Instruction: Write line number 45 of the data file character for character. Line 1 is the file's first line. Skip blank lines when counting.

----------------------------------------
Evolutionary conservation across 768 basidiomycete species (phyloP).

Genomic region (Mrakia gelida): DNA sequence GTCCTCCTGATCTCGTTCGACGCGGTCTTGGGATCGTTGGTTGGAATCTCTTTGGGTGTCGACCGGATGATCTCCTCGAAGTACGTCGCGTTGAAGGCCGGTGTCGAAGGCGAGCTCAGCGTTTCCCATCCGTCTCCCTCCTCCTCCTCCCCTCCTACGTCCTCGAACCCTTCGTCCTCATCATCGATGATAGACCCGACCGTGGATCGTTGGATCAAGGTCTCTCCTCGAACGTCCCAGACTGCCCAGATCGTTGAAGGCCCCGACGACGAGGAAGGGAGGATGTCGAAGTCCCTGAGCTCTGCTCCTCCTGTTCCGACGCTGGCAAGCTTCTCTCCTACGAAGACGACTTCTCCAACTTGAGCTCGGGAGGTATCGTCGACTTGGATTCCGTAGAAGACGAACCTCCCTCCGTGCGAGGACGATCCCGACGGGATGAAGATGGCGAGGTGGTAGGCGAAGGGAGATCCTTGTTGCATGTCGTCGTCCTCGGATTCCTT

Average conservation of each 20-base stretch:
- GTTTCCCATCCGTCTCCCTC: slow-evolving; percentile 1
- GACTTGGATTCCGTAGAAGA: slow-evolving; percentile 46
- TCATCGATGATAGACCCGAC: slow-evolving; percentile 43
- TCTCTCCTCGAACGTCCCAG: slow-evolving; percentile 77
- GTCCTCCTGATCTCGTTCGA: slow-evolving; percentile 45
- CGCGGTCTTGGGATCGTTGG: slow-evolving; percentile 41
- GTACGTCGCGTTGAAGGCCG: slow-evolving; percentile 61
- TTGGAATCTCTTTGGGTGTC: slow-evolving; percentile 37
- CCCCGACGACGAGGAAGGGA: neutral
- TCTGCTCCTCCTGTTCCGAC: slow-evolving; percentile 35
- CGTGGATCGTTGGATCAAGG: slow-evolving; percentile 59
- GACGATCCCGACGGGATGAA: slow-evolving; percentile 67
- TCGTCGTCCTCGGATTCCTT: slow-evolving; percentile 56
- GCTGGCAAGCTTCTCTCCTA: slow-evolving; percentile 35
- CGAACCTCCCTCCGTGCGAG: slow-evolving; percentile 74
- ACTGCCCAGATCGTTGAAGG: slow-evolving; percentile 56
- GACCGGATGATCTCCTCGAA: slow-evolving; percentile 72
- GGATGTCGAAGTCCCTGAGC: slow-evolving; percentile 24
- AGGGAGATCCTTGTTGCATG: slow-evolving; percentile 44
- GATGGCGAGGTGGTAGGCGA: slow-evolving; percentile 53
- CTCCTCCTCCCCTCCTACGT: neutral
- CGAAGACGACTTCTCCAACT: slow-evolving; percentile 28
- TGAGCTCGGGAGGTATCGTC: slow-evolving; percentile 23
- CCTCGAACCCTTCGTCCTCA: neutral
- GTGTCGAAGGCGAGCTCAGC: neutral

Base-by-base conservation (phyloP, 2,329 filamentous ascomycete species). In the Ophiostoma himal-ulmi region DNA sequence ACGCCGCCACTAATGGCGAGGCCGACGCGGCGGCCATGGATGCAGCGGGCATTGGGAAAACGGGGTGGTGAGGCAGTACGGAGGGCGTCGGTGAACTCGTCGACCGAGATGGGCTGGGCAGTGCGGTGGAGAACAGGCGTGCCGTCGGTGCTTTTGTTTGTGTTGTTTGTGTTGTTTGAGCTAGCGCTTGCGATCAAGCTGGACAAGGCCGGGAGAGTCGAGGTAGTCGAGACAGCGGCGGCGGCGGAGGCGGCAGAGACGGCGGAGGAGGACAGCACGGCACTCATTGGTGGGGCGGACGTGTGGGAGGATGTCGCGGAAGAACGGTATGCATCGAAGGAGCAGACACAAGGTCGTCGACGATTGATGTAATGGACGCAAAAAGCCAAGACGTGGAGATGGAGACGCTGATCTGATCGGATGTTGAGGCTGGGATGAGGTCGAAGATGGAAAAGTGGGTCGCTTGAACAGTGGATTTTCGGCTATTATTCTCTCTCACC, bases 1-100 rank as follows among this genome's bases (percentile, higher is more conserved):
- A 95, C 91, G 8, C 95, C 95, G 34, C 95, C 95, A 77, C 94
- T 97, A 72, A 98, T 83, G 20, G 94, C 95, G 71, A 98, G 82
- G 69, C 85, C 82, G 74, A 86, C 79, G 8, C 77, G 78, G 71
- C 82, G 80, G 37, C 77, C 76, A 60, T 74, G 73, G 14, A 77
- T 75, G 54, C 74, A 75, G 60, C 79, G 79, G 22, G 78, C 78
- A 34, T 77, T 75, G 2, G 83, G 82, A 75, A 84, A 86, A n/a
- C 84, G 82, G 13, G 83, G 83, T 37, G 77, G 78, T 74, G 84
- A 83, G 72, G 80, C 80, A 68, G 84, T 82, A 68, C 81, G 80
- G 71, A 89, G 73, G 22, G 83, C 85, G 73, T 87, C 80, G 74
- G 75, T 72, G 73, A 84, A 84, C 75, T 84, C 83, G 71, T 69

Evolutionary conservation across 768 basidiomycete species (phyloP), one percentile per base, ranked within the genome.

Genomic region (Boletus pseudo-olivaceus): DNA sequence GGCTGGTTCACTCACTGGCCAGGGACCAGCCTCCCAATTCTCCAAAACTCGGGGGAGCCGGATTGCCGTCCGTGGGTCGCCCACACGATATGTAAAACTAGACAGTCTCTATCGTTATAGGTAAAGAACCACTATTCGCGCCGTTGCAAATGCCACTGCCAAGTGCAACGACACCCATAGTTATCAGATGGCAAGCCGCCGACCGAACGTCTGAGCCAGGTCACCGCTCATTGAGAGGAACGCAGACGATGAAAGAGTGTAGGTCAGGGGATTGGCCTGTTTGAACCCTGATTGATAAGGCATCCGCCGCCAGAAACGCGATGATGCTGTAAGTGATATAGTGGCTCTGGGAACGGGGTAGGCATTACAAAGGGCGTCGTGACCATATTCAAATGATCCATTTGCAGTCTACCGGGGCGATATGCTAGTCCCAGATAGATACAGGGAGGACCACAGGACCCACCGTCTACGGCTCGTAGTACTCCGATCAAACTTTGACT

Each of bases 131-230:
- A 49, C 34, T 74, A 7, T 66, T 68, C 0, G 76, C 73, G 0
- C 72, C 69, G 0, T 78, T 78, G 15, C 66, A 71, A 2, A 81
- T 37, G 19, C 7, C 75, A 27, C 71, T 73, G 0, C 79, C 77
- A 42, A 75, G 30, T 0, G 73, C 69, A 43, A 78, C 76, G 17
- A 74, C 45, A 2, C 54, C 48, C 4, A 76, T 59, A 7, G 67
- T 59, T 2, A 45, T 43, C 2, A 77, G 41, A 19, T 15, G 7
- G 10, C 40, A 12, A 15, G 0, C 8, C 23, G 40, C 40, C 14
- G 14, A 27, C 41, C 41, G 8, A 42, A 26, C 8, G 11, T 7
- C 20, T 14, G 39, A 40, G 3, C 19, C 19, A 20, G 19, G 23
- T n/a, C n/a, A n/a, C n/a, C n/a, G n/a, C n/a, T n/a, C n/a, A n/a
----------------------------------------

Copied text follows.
- T 37, G 19, C 7, C 75, A 27, C 71, T 73, G 0, C 79, C 77